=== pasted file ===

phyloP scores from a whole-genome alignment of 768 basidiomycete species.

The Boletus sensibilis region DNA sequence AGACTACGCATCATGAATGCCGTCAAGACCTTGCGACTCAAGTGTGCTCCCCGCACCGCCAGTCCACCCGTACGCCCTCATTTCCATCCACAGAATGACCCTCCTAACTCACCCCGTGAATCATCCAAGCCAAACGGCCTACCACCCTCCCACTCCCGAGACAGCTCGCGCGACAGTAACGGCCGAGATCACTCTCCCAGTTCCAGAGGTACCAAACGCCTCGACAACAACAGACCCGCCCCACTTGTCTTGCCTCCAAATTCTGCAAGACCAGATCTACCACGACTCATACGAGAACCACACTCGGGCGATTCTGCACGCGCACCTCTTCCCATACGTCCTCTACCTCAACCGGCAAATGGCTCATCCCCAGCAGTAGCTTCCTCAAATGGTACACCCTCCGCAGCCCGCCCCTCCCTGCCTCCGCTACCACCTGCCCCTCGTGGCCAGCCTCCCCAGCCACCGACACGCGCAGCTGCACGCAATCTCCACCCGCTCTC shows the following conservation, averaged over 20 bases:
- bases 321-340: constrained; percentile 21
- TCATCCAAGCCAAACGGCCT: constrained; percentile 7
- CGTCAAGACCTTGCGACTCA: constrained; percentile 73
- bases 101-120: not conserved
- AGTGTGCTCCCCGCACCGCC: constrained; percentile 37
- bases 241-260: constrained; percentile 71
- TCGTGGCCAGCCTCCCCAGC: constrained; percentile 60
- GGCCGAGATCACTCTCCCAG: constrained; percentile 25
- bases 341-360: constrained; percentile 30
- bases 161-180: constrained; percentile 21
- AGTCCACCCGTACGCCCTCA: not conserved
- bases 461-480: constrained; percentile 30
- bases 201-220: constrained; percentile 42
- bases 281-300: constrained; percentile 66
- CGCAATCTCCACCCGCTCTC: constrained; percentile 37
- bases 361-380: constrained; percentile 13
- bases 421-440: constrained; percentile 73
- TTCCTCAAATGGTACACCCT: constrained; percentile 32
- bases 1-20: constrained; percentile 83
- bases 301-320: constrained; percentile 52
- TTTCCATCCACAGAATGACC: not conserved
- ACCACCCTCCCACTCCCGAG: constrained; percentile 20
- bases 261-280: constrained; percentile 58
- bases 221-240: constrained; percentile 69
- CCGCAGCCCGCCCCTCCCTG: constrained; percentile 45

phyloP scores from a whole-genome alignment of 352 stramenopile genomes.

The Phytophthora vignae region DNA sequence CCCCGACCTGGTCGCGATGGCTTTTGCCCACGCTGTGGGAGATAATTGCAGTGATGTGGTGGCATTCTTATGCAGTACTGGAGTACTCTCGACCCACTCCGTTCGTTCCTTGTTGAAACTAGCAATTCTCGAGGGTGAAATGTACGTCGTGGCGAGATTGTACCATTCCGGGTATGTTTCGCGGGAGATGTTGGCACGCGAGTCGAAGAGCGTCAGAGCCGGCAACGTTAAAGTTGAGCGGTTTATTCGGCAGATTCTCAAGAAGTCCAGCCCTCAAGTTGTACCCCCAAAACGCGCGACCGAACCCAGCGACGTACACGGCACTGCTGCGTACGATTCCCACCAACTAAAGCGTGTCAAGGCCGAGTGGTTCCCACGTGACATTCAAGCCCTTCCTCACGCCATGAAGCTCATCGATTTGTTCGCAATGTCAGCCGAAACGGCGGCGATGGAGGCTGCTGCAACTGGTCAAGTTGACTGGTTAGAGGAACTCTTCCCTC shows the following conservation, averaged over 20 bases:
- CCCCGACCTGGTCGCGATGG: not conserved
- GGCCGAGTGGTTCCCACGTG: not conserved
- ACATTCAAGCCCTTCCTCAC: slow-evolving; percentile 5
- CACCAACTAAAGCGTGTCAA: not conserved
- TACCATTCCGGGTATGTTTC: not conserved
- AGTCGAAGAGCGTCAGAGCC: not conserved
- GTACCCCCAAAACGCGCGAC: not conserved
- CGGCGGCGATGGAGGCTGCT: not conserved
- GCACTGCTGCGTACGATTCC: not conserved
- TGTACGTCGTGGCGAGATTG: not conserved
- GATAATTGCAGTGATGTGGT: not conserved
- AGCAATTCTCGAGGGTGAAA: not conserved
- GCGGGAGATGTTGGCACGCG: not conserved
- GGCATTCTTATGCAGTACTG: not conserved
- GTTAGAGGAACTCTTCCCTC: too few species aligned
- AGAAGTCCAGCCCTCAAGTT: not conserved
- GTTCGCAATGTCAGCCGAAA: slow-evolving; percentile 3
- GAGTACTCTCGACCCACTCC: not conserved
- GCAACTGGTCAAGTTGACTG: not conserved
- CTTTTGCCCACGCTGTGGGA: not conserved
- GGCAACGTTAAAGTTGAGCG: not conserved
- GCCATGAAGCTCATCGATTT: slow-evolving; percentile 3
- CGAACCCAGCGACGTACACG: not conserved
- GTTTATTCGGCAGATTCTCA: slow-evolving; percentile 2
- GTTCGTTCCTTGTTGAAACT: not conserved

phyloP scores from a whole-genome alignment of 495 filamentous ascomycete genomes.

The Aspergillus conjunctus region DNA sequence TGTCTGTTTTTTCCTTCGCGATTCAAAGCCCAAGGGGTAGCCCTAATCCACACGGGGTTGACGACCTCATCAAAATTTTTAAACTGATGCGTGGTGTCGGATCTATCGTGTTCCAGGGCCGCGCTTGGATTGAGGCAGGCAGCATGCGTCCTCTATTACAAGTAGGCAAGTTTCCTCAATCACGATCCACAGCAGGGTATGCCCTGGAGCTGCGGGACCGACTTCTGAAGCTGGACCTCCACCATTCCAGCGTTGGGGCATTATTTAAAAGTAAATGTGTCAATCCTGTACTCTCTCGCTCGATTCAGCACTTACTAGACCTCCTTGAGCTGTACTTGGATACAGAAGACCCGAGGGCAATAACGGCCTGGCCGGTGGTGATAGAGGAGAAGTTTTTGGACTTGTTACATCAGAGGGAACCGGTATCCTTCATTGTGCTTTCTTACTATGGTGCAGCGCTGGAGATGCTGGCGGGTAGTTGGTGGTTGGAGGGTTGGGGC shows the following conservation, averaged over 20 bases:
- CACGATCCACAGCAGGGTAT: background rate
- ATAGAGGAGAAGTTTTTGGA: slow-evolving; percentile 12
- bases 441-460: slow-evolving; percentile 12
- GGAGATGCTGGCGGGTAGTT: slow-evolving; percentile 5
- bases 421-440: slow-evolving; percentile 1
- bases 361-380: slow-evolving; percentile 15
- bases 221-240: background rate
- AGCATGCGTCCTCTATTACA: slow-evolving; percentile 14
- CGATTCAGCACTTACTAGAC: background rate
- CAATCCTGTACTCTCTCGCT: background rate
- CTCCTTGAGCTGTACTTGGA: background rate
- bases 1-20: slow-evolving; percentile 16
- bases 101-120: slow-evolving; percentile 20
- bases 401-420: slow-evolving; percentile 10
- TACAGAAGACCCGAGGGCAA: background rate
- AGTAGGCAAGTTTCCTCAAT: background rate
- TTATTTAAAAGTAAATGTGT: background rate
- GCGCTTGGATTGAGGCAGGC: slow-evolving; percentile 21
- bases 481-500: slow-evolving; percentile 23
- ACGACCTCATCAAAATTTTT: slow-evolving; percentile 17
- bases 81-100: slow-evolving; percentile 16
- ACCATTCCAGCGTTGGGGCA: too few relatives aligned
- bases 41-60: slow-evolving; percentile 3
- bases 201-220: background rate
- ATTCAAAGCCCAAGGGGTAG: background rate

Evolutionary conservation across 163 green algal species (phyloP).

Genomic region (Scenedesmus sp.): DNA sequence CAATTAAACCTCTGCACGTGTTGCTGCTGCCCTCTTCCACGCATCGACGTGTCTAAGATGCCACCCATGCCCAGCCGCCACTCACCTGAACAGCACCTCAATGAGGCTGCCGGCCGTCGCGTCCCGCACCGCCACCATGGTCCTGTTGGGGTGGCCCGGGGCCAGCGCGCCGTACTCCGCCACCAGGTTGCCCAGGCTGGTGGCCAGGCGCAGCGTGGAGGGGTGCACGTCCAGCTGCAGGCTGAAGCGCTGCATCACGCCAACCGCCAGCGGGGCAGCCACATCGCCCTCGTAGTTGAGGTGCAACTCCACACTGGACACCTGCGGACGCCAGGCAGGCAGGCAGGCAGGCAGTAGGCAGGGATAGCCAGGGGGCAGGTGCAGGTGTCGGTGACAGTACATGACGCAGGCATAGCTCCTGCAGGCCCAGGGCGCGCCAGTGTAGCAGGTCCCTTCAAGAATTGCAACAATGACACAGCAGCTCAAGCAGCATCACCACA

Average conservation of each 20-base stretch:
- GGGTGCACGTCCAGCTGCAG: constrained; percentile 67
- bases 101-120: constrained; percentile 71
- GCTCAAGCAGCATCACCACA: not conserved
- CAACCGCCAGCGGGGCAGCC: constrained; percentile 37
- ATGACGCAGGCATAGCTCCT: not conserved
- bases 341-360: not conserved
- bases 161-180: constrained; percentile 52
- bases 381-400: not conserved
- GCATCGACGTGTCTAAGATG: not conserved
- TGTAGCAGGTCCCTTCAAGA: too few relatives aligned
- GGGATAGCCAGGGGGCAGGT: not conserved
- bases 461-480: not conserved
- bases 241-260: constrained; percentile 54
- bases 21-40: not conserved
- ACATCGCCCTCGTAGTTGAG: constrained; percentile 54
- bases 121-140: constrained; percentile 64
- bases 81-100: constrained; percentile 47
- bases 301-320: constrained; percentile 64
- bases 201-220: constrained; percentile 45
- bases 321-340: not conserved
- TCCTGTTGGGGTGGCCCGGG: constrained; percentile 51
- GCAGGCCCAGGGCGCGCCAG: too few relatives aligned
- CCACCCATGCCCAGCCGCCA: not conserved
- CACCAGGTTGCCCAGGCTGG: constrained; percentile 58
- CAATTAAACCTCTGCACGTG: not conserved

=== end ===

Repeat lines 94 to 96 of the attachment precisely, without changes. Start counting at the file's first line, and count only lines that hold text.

- TGTAGCAGGTCCCTTCAAGA: too few relatives aligned
- GGGATAGCCAGGGGGCAGGT: not conserved
- bases 461-480: not conserved